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Rewatching... Star Trek: The City At The Edge Of Forever

My continuing mission: to watch classic television exactly fifty years after original broadcast date...

By Nick BrownPublished 7 years ago 6 min read

"I see you've noticed the ears."

Thursday 6 April 1967

Straight into the action again this week, as the Enterprise is going through some turbulence. Suddenly there's a bang and a flash at Sulu's control panel and he ends up on the floor unconscious. This looks like it's going to be a Sulu episode.

Spock says poetically that they are passing though "ripples in time". That sort of thing only sounds normal to sci-fi fans.

McCoy uses a medical thing on Sulu which revives him. It's a sort of space hypodermic. There's more of that turbulence, giving the cast another chance to do falling-left-and-right acting, and Bones accidentally falls against his medical thing, injecting himself with a 'bonkers' drug. This unsurprisingly drives him bonkers, and he runs off ranting about assassins or something. And that's how we go into the opening credits this week. This looks as though it's not going to be a Sulu episode, but a McCoy episode.

So McCoy has given himself a drug overdose. Drugs make McCoy good at rendering people unconscious with single hand chop, as he proves before beaming himself down to the planet below.

The guy in charge of the transporter sounds English. It had never occurred to me how odd it would be hearing an English accent in Star Trek.

This week's beaming down party includes Spock, Kirk, Scotty and even Uhura gets a day out away from the desk job. How nice that Scotty and Uhura are going to get lots of lines and action this episode. This is a lovely green planet that they've landed on. There's no sign of McCoy (he's hiding behind a rock), but there's this weird pulsating round gateway thing. A gateway which, it turns out, can talk. In riddles. A talking, riddling gateway called the Guardian of Forever. That's a very grand name for a gate. I don't think Spock has much time for riddles and I don't blame him. I myself prefer a gate which gets to the point quickly. However this gate has more tricks to show off: it's also a sort of projection screen, and shows them clips of old historical epics.

Suddenly McCoy leaps out from behind his rock and jumps through the Guardian Of Forever. At this point things get complicated. The talking, riddling gate is also some sort of time / space portal, and McCoy has leaped into Earth's past, changed history and caused some of Spock's poetic ripples which mean the Enterprise no longer exists and so disappears, stranding the crew. Now you might wonder how the crew can be there if their ship has never existed. Yeah, me too. Perhaps they are in another of those situations that only sci-fi fans find acceptable and normal: outside of time.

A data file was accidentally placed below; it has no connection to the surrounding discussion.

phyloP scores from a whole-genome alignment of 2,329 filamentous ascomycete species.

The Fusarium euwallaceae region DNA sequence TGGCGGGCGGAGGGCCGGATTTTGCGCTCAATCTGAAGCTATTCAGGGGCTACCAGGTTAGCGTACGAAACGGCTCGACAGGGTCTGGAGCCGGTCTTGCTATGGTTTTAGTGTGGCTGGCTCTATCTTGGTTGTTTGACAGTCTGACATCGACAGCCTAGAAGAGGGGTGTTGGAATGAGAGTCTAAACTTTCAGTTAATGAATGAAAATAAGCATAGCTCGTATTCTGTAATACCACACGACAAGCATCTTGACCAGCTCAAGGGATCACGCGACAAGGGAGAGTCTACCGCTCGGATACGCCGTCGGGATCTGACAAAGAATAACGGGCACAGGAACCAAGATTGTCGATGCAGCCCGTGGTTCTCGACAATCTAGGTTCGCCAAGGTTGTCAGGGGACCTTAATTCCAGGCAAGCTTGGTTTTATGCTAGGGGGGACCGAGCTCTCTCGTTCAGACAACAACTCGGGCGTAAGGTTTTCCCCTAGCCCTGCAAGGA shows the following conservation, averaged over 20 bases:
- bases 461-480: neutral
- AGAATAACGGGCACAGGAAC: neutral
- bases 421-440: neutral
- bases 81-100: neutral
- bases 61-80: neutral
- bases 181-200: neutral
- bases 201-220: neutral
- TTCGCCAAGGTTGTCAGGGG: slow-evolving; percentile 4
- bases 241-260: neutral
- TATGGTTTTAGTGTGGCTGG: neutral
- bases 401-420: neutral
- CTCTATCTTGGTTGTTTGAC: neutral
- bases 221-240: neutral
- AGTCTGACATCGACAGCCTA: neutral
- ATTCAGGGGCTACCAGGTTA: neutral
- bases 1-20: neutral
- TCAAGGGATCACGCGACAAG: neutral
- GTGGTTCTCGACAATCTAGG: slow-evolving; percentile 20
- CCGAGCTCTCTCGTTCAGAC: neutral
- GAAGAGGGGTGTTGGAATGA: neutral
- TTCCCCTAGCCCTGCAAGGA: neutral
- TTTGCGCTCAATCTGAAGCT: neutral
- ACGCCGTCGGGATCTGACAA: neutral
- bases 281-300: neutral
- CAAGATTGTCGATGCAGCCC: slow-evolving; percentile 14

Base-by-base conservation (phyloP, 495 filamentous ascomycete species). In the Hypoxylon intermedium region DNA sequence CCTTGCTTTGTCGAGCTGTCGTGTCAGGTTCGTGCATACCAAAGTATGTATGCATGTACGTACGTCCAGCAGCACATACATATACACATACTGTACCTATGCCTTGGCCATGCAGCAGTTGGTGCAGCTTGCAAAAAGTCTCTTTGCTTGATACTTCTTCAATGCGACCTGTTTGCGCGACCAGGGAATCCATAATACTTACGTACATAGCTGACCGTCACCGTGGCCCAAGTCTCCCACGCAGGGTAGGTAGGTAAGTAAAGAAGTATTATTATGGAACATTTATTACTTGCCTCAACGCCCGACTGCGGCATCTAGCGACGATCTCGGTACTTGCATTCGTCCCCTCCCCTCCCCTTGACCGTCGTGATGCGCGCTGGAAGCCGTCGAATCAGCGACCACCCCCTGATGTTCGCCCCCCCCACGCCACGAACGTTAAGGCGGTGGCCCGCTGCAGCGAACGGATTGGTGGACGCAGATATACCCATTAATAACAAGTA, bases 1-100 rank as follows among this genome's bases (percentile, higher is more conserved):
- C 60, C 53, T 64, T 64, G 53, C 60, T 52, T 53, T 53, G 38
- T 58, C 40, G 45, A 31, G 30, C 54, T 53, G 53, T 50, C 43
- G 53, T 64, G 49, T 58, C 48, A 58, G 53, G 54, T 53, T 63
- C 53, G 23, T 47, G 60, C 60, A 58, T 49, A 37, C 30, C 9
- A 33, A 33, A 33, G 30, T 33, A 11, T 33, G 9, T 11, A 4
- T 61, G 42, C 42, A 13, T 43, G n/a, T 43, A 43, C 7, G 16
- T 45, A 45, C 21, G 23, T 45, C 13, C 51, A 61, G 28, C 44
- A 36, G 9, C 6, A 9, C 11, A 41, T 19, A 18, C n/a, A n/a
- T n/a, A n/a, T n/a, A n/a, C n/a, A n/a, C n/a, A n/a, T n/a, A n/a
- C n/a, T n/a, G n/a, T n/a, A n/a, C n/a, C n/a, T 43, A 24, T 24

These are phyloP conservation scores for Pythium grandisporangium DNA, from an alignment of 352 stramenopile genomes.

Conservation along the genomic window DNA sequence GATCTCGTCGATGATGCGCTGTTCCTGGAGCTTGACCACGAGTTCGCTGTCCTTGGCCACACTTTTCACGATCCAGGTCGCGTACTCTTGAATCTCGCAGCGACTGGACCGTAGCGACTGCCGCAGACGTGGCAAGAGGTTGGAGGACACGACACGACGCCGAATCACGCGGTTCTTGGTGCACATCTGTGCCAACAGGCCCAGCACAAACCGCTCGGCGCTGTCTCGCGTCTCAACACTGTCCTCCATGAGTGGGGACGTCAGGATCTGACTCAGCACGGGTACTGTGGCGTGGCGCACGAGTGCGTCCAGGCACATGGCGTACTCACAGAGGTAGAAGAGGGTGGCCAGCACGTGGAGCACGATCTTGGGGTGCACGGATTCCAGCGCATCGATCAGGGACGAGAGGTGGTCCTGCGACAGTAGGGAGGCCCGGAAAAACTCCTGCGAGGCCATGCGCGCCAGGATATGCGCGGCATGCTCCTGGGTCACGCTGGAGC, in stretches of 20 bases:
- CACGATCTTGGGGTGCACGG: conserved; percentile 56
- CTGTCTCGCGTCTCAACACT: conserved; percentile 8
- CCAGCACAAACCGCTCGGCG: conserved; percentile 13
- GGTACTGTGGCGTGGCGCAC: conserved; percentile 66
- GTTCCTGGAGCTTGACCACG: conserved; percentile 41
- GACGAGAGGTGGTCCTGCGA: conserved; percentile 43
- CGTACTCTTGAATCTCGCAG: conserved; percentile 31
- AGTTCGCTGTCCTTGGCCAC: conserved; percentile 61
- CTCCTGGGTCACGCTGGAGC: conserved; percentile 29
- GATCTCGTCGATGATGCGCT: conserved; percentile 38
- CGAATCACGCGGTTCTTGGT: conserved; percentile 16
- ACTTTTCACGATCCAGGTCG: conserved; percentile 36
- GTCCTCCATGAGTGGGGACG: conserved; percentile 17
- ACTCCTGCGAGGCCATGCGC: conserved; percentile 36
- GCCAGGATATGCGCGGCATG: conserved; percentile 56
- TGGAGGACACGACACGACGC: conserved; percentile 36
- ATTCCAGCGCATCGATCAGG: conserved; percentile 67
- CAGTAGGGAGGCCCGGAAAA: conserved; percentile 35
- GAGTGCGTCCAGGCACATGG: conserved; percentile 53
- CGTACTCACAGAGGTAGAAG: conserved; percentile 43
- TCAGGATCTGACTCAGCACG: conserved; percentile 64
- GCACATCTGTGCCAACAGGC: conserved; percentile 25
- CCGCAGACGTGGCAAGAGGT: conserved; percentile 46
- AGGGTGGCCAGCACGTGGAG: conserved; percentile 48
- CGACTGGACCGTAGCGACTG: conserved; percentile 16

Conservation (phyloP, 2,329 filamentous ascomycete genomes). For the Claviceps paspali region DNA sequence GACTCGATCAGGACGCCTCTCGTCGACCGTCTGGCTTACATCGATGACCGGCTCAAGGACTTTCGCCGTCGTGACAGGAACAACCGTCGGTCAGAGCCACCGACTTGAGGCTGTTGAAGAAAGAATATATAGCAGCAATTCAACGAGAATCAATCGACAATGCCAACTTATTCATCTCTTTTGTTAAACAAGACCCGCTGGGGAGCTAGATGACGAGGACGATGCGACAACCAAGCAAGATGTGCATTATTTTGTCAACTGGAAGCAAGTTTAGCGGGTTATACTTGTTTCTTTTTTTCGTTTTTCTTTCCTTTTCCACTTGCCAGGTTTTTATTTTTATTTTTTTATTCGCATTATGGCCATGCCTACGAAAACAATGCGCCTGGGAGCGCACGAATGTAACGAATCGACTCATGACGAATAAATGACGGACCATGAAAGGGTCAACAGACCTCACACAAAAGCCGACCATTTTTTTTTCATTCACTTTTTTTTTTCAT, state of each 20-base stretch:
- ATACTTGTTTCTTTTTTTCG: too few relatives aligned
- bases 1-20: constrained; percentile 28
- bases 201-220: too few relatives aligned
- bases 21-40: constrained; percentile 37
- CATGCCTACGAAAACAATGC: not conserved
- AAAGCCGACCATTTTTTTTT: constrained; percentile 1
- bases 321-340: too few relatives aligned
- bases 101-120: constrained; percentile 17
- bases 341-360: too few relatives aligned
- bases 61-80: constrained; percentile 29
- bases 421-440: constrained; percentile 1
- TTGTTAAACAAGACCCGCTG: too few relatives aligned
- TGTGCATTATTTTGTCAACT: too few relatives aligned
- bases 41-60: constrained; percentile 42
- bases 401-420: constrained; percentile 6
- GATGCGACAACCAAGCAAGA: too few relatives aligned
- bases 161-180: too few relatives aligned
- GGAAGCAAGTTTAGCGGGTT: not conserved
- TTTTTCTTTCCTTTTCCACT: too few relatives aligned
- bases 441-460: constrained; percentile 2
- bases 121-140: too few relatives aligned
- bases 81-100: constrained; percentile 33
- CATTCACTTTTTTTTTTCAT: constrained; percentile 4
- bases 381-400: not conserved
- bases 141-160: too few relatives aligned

Leaving their colleagues behind, Spock and Kirk follow Bones through the Guardian Of Forever. Luckily, having witnessed various dark periods in Earth history on the Guardian Of Forever, they end up somewhere cool. New York. Depression era. Spock calls it barbaric. Presumably he'd have preferred the crusades or plague-ridden London.

Kirk immediately spots and steals some clothes from a balcony washing line. The jolly comedy music tells us that this is ok, it's a lark, and theft of clothing is acceptable. A policeman thinks otherwise. "I see you've noticed the ears" Kirk says to the policeman, referring to his Vulcan colleague. He goes on to explain that Spock is Chinese and caught his ears in a mechanical rice picker as a child. Er, that is actually racist? Before the copper gets a chance to utter a single line he's assaulted by Spock and rendered unconscious.

They run off and hide in the basement of a soup kitchen, where they change into the stolen clothes. It's very odd seeing Spock in jeans!

A lady hears their voices and descends the stairs to investigate. Another English accent. It's Joan Collins! For some reason Kirk admits they stole the clothes. Joan, who is called Edith Keeler, offers them work. She runs the soup kitchen.

The two travelers eat at a table with the homeless guys. The food comes at a cost though. They have to listen as Edith preaches about how marvelous it'll all be in the future. She predicts that man will go to the stars in "some sort of spaceship". She predicts a sci-fi future in fact. I'm not sure where she's getting all this from, but she seems very sure of herself. Perhaps she has particularly accurate tea leaves.